Yeast is a rapidly dividing microorganism capable of producing 10 generations in a day and can be propagated as either haploids or diploids, both sexually or asexually. Evolutionary biologist Gregory Lang finds yeast to be an excellent instrument to study the molecular basis of evolution.
Evolution occurs when an individual organism experiences spontaneous beneficial mutations in its genome that improves its ability to adapt to its environment. Working with the same yeast used to bake bread, Lang produces thousands of generations rapidly in the laboratory, making it an exceptional medium to study environmental influences on evolution. He hopes to understand the processes that produce out-of-control cell growth, or cancer.
“You want to know when you sequence a cancer genome and see mutations how many you expect to be important in the cancer’s development,” says Lang, assistant professor of biological sciences. “We use DNA sequencing methods to sequence the whole genome to the endpoints and ask how they change at the level of individual genes, proteins, and genomes to whatever selected pressure we put them under. It’s trying to move evolution into the lab and make it a very quantitative science, just like genetics.”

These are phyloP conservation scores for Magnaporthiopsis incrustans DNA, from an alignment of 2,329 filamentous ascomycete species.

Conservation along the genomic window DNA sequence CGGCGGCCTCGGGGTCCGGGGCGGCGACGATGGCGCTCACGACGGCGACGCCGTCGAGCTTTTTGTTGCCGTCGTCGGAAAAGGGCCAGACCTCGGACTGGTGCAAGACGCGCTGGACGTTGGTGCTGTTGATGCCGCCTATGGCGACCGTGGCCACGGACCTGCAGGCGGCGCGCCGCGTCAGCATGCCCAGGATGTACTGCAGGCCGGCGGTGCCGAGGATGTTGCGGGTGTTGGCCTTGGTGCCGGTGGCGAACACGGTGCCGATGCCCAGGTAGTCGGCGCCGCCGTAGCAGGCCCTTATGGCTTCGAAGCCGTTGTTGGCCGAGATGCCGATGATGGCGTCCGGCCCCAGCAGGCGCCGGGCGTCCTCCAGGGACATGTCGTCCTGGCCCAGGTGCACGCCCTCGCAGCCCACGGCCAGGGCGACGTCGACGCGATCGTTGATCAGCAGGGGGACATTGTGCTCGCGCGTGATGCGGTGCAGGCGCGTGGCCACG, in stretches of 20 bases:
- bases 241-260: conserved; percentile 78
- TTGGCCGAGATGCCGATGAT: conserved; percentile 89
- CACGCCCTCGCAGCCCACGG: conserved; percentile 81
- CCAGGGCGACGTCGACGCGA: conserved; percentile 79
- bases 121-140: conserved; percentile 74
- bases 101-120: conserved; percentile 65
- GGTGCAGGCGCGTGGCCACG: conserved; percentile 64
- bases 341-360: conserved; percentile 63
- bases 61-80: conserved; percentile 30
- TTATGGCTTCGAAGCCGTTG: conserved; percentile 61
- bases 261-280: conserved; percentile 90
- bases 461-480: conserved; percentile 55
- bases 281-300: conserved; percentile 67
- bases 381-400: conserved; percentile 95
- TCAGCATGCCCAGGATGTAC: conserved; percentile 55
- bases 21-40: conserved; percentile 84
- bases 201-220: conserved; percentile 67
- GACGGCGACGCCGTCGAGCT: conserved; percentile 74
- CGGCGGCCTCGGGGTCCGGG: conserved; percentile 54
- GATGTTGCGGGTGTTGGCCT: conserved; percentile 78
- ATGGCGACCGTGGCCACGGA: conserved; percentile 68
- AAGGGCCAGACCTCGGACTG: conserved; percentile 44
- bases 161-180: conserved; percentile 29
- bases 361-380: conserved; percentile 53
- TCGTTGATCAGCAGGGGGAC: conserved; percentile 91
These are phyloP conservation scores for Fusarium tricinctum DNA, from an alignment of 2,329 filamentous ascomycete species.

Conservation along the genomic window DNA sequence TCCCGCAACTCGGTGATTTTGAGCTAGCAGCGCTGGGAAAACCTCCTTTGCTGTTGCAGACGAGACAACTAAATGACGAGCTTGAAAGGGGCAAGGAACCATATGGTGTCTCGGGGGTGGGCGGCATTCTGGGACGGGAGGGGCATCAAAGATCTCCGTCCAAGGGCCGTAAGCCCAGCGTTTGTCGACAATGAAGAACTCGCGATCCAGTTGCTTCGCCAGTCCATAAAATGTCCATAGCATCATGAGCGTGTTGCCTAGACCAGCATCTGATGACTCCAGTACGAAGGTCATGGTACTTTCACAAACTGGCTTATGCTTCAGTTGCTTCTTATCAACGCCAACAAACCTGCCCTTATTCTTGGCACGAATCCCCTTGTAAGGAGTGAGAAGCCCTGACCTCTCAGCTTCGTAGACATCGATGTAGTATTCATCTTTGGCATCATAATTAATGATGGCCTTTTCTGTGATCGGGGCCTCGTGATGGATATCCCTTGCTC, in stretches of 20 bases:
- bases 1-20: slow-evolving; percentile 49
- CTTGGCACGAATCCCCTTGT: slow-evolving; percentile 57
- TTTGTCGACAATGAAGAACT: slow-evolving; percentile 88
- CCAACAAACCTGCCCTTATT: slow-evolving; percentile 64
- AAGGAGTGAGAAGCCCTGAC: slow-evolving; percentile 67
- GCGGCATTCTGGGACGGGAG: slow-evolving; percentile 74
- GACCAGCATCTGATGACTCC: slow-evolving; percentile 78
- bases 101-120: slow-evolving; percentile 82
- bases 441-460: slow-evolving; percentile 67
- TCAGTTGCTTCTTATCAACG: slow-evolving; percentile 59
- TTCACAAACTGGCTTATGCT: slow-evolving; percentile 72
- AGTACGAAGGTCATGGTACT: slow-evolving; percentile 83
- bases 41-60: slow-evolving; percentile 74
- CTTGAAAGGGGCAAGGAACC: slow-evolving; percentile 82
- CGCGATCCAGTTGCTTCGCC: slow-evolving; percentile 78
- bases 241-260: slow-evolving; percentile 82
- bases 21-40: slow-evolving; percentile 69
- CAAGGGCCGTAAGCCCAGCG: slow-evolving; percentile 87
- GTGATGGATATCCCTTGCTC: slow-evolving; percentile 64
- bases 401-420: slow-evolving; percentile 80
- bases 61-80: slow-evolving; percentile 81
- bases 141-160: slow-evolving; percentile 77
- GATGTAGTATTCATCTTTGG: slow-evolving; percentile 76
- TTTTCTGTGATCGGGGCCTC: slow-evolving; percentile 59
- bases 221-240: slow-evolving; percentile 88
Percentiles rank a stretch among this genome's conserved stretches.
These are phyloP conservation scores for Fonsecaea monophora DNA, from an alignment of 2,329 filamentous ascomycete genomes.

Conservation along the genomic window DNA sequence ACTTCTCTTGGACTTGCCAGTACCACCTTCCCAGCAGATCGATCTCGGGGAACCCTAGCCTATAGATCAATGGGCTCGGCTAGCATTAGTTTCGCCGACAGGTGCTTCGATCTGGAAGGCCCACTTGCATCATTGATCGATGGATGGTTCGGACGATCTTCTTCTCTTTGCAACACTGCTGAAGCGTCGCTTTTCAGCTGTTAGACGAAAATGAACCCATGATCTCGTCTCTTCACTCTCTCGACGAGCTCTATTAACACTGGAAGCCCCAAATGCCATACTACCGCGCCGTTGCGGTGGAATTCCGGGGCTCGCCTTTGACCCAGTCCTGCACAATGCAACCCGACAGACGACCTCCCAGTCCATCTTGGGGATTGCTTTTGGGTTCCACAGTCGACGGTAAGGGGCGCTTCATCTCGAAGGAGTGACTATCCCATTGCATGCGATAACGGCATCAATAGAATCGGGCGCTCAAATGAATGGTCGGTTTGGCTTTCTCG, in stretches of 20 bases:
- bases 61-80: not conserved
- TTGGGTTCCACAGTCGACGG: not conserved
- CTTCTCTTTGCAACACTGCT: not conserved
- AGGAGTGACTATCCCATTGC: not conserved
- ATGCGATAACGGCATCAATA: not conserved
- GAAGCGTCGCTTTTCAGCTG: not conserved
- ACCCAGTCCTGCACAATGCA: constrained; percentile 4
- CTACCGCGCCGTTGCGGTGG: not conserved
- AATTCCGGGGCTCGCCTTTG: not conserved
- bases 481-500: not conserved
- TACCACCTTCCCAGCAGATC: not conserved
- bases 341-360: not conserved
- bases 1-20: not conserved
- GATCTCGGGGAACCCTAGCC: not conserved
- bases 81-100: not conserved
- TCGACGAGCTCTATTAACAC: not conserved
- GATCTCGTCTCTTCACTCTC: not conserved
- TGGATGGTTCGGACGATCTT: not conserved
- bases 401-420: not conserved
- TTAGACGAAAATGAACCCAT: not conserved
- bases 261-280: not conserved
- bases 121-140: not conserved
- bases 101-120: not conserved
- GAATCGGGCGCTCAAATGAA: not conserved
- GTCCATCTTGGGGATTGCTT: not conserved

In his lab, Lang employs robotic technology to deposit yeast dilutions into culture plates, propagating 288 populations at a time. He then freezes these samples at -80 degrees, which allows him to create fossil records of his experiments.
“We can go to any population at any time in the past, pull out a sample if we want to, revive it, and study it more closely in the lab. It’s a powerful tool for studying evolution, because many times you get to an endpoint and you want to know how you got here. Now we can actually go back in time and trace that history.”
Lang’s research also provides an important tool in the classroom. Using robotic equipment ensures consistency, which he says is a benefit when working with students.
“Different students can work in the lab on different days. They can come in and run the deck and run the dilutions. It allows a team of people to do these experiments. And they’re seeing evolution in real time.”